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Archive for the ‘Sport’ Category

Two Podcasts with Peter Alegi: The Author Talks to Orli Bass and Jenny Crwys-Williams about Football in SA

Soccer South Africa

Laduma!The FIFA 2010 World Cup, it might be argued, has already had an impact on South Africa; certainly in terms of infrastructure and hopefully also in terms of economic progress and social relations. Peter Alegi discusses these and other football-related issues from his academic and historian’s perspective with Orli Bass of the Centre for Conflict Resolution and Jenny Crwys-Williams of Talk Radio 702:

Orli Bass and Peter Alegi discussed the World Cup’s impact on South African cities and infrastructure and the contribution that Africa has made to the world’s most popular game. The meeting also considered the extent to which South Africa will be able to make the event a truly African World Cup.

Radio 702 Podcast with Peter Alegi


 

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Podcast: Peter Alegi on South Africa’s Footballing History (Plus: Alegi Contributes to New York Times Feature)

Laduma!Peter Alegi“Not many people know that the history of soccer in Africa is longer than the history of modern soccer itself,” says Peter Alegi to the host of WBEZ’s Worldview radio programme in Chicago, USA. “The first documented matches took place in 1862 in what is today South Africa, in the cities of Cape Town and Port Elizabeth” – a full four years before football acquired the codified rules we all recognise in London.

Alegi, who is currently in South Africa to do academic research, spoke by phone just a few days before the opening of the 2010 World Cup. You can listen to his chat on the evolution of the beautiful game inside our borders here:

Podcast: Peter Alegi on WBEZ Chicago


 

Meanwhile, a similarly-themed article was published in the New York Times yesterday:

But the white monopoly on the club game would not last out the century. In 1896, Mahatma Gandhi, then a young lawyer in South Africa, was among a group of Indian men who helped found the Transvaal Indian Football Association. Alegi considers it “most likely the first organized football group on the continent that was not run by whites.”

Gandhi would not be the last future leader to use soccer as a training ground. And the black communities and other indigenous people in Africa would gradually take control of the ball and the phenomenon, embracing the imported game, even sometimes — as in Algeria and South Africa — using it as a tool against their oppressors. Along the way, soccer would grow into a pan-African obsession, perhaps the closest thing to a common currency that this vast and vastly diverse continent possesses.

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Adekeye Adebajo on Didier Drogba and his World Cup Dream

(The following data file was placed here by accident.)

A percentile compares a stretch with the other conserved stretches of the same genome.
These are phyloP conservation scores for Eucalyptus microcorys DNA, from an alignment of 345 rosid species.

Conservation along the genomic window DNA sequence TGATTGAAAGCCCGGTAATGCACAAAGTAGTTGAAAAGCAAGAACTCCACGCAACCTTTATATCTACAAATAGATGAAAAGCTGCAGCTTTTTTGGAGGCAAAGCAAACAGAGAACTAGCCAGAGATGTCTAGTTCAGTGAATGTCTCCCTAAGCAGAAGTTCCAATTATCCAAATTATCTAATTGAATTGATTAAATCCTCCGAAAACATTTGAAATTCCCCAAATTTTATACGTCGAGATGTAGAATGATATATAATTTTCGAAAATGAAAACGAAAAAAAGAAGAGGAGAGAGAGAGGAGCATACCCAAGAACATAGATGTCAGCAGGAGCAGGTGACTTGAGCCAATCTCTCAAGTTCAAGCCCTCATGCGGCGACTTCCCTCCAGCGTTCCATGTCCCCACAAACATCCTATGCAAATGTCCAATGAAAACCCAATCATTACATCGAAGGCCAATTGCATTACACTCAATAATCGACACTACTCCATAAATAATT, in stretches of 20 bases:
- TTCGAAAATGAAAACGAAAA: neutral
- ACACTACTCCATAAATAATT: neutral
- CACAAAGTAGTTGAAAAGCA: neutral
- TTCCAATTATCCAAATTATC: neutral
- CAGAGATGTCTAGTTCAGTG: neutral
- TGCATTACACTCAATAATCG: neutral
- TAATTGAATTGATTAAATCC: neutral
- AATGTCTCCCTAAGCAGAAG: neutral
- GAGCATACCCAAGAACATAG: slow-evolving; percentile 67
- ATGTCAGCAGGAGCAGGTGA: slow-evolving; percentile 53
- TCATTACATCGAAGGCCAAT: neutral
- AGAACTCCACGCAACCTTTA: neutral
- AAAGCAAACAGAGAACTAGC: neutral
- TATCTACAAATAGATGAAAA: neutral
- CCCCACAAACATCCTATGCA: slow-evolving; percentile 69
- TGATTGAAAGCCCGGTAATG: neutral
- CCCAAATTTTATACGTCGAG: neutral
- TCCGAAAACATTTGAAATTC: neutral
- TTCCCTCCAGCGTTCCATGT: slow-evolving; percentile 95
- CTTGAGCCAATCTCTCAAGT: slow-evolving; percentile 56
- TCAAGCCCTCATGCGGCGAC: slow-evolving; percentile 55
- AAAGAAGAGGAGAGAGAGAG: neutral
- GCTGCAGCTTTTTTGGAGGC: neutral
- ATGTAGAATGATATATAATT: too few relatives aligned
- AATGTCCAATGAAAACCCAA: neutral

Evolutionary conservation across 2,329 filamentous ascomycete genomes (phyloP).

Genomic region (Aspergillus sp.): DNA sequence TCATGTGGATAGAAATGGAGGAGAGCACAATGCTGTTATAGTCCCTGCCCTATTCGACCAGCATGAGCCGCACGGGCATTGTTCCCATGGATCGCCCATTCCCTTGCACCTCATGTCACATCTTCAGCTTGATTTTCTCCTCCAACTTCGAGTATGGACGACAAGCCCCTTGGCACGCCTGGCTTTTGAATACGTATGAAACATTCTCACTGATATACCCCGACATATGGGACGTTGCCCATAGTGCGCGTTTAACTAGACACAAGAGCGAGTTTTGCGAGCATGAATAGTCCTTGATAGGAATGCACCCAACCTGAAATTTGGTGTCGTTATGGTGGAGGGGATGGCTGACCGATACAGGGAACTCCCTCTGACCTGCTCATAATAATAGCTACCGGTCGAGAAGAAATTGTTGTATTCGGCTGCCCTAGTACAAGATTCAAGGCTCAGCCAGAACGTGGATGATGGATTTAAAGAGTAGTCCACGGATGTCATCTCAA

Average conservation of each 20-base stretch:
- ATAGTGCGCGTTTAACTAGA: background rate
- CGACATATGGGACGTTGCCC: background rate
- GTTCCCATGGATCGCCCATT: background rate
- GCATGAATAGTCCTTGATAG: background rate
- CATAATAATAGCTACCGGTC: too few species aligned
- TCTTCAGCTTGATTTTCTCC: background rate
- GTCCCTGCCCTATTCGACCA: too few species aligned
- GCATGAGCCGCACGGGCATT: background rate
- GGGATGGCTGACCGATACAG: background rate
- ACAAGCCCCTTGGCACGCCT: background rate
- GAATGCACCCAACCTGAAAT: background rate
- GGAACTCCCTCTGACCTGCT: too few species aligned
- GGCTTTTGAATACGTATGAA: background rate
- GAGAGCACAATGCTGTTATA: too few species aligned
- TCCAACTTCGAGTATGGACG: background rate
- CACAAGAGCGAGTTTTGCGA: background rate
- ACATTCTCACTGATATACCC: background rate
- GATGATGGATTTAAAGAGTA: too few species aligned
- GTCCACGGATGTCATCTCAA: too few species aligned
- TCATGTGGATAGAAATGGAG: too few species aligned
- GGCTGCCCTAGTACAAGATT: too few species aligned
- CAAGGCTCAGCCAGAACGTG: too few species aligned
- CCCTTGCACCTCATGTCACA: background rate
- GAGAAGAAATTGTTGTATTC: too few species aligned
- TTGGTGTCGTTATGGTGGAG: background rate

Didier Drogba

Author Adekeye Adebajo, mainly known for his acute analyses of world politics, switches gears for the 2010 FIFA World Cup and offers insight into the character of the “African at heart” soccer superstar Didier Drogba, a self-proclaimed “apostle of peace, a bond between the north and the south”. Can the Ivorian realise his dream of lifting the cup?Gulliver's Troubles

He then stepped up to drill a spectacular free-kick into the corner of the net. Always the man for the big occasion, Drogba had also scored the only goal in the defeat of Manchester United in the FA Cup final in 2007.

He then stepped up to drill a spectacular free-kick into the corner of the net. Always the man for the big occasion, Drogba had also scored the only goal in the defeat of Manchester United in the FA Cup final in 2007.

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In Time for the FIFA World Cup: A New Edition of Peter Alegi’s Laduma!

Laduma!This May from UKZN Press!

How did South Africa, a former pariah of the world, come to host the 2010 World Cup? Peter Alegi’s Laduma! Soccer, Politics and Society in South Africa, from its origins to 2010 tries to answer this question by telling the story of football in South Africa and how it was transformed from a British colonial export into a central aspect of the black experience. An immensely informative and vital account, it explores the Africanisation of the game with the introduction of rituals and magic, and the emergence of distinctive playing styles.

Using archival research, interviews, newspaper and magazine articles, adverts and photos, Laduma! chronicles the impact of indigenous sporting traditions such as stick fighting, and the power struggles between different football associations and white authorities. Soccer influenced class and generational divisions, shaped masculine identities, and served as a mobilising force for township and political organisations.

This new, updated edition of Laduma! embodies sporting history at its best and will be of interest to ardent soccer fans as well as general readers and scholars seeking to inform themselves ahead of the 2010 World Cup in South Africa.

About the author

Peter Alegi is an associate professor of history at Michigan State University. He is an editorial board member of the International Journal of African Historical Studies and book review editor of Soccer and Society. He teaches courses in South African and African history, and the comparative history of sport. With Peter Limb, he co-hosts “Africa Past and Present”, a widely accessed academic podcast about African studies. Currently Peter is a Fulbright Scholar at the University of KwaZulu-Natal in South Africa.

Book details

  • Laduma! Soccer, Politics and Society in South Africa, from its Origins to 2010 (2010 edition) by Peter Alegi
    EAN: 9781869141820
    Find this book with BOOK Finder!


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